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1 September 2012 The Phylogeny and Morphological Adaptations of Cyclotus taivanus ssp. (Gastropoda: Cyclophoridae)
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Abstract

By traditional classification, there are five Cyclotus taivanus subspecies in the low mountainous area of Taiwan and Okinawa: C. taivanus adamsi, C. t. dilatus, C. t. diminutus, C. t. peraffinis, and C. t. taivanus. The molecular phylogenetic relationships of this group have never been discussed. In order to investigate the relationships between C. taivanus ssp., we sequenced part of the mitochondrial COI and the 16S rRNA gene from 26 sampling sites. We also measured 9 shell traits for morphological analysis. Even though morphological PCA analysis revealed a more or less continuous distribution of individuals in morph-space, the two highly divergent haplotype clades in molecular analysis indicated the presence of two independently evolving lineages. Our results indicated that the sequence divergence between the two independent clades was almost as high as that among other Cyclophoridae species found previously. Therefore, from the viewpoint of taxonomy, C. t. adamsi should be considered a valid species, and we here raise the current taxon to a full species: C. adamsi. By environmental analysis, temperature was found to be a limiting factor in the distribution of C. adamsi and the C. taivanus group (C. t. dilatus, C. t. diminutus, C. t. peraffinis, and C. t. taivanus). The ecological divergence is probably a rule of speciation in our case. The PLS (Partial least square) analysis results indicate that phenotypic plasticity may be a key element of the variable shell in the C. taivanus group. The speciation process is not complete among the C. taivanus group, and the adaptation to climatic pressure continues to be a rule of the speciation process.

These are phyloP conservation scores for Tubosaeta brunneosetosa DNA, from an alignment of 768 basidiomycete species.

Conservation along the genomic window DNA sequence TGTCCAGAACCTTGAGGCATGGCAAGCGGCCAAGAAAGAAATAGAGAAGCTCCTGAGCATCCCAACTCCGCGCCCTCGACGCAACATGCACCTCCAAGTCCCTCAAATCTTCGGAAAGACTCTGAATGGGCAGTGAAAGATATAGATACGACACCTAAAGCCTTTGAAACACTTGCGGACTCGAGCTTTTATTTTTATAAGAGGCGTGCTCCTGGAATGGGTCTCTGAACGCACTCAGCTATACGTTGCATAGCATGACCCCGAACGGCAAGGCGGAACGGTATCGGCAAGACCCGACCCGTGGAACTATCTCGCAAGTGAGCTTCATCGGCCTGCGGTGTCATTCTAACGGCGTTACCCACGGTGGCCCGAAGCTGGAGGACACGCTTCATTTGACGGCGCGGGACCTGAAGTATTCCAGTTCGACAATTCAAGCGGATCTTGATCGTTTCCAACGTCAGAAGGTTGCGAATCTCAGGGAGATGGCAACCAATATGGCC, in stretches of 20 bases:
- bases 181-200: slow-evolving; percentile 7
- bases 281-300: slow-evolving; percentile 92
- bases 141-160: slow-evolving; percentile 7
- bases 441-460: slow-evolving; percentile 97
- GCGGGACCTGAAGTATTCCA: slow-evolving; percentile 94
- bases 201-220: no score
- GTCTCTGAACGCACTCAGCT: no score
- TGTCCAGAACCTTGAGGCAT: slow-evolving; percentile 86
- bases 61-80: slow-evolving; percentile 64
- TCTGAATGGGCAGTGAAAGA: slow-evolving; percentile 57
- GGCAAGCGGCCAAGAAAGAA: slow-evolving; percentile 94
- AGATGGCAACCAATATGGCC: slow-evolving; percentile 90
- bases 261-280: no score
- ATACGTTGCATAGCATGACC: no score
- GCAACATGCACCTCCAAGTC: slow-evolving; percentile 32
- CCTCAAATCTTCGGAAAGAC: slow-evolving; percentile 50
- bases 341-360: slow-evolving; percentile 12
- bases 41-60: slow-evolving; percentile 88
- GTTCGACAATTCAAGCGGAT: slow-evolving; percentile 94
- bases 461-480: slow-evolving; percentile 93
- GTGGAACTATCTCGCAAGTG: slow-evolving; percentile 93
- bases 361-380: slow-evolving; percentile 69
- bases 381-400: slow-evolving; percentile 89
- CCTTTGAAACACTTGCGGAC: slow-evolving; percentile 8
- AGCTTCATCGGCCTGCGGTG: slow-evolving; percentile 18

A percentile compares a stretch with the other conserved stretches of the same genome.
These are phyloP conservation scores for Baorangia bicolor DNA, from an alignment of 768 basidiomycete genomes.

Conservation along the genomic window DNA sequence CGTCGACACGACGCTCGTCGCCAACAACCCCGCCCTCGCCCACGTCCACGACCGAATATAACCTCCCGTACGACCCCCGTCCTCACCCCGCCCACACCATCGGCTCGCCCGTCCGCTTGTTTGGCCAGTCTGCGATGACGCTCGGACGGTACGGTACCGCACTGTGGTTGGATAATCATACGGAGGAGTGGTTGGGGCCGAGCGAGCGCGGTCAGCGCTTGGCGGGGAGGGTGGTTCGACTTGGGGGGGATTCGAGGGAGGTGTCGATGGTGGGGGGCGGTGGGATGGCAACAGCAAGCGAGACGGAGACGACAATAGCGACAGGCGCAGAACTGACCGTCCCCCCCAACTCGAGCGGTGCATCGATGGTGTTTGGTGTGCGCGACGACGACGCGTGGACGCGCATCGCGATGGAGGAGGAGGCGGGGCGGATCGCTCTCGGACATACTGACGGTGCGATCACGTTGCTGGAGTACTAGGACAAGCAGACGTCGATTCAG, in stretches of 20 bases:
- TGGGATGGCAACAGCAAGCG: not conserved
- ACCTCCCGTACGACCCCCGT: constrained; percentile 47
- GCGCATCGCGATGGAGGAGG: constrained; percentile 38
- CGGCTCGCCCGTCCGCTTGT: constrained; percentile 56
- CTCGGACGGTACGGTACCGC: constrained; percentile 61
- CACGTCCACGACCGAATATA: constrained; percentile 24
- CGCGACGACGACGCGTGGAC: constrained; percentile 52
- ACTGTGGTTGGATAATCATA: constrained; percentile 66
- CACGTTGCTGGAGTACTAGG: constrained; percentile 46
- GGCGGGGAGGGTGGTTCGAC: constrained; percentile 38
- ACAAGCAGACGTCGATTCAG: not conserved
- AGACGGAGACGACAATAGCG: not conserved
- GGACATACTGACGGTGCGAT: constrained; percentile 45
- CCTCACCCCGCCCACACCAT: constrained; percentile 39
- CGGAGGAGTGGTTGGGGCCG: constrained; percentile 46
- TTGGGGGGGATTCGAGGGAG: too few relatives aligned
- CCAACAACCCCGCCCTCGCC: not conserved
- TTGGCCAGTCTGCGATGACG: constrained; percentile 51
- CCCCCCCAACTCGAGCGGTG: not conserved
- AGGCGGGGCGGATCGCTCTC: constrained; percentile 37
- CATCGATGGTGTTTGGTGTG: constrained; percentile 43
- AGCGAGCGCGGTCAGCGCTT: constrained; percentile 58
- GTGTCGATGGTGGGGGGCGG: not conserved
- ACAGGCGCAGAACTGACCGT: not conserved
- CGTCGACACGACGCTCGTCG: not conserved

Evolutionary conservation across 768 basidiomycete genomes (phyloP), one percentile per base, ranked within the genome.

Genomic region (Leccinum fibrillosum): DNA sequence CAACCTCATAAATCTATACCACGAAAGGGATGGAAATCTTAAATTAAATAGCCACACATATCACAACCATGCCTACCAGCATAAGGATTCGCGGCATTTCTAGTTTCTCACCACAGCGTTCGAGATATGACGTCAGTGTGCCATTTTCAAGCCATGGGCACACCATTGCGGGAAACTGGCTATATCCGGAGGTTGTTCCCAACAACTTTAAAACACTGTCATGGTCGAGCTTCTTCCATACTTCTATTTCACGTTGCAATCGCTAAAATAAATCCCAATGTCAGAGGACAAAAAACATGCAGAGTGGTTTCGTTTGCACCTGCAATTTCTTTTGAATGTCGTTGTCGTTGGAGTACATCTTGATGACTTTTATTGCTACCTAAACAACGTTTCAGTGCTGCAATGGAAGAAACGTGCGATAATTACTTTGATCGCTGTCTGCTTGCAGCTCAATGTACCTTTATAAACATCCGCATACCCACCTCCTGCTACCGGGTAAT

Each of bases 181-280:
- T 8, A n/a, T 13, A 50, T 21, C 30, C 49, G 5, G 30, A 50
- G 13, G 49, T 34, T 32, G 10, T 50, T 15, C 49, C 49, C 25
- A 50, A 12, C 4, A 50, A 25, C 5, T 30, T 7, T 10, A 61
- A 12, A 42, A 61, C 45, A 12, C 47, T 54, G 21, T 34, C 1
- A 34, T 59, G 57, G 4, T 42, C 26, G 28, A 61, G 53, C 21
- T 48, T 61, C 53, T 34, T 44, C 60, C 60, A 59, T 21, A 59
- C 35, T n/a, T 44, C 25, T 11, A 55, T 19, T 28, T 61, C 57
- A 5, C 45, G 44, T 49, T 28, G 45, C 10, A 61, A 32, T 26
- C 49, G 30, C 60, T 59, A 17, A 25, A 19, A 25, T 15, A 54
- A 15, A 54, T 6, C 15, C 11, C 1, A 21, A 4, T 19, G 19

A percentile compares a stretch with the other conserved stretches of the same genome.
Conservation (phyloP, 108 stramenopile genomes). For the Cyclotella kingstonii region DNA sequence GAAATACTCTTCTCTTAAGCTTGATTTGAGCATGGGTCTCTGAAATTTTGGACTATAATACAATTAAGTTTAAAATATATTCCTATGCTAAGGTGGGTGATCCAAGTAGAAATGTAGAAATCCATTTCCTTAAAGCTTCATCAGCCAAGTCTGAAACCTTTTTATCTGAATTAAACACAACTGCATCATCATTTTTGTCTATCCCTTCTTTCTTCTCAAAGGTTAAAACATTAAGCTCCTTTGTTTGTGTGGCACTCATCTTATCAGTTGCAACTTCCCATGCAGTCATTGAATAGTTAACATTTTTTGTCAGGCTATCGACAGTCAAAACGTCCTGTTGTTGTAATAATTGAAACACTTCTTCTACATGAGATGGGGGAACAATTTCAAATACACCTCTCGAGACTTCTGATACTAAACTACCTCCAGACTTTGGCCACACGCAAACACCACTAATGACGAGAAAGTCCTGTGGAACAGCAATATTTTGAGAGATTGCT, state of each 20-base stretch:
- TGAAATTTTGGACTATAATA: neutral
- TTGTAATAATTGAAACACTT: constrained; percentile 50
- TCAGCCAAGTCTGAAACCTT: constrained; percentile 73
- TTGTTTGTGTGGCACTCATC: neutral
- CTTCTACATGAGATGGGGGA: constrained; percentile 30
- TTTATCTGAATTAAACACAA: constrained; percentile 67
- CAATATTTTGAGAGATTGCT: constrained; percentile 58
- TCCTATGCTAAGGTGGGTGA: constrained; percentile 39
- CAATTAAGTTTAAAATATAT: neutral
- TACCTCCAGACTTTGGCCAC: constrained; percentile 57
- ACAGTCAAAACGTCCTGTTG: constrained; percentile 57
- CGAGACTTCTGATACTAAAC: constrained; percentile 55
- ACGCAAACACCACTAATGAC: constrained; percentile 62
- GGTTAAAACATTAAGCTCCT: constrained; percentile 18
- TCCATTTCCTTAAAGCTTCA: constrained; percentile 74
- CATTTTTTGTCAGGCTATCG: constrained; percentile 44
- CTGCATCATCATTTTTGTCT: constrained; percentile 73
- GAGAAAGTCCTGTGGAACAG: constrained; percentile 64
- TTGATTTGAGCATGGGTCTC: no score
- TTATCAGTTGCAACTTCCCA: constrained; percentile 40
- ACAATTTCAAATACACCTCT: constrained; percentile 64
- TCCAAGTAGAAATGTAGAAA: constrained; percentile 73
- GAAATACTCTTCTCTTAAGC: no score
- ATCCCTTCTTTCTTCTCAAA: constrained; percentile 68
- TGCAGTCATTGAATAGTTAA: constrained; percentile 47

Yen-Chen Lee, Kuang-Yang Lue, and Wen-Lung Wu "The Phylogeny and Morphological Adaptations of Cyclotus taivanus ssp. (Gastropoda: Cyclophoridae)," Malacologia 55(1), 91-105, (1 September 2012). https://doi.org/10.4002/040.055.0106
Accepted: 1 August 2011; Published: 1 September 2012
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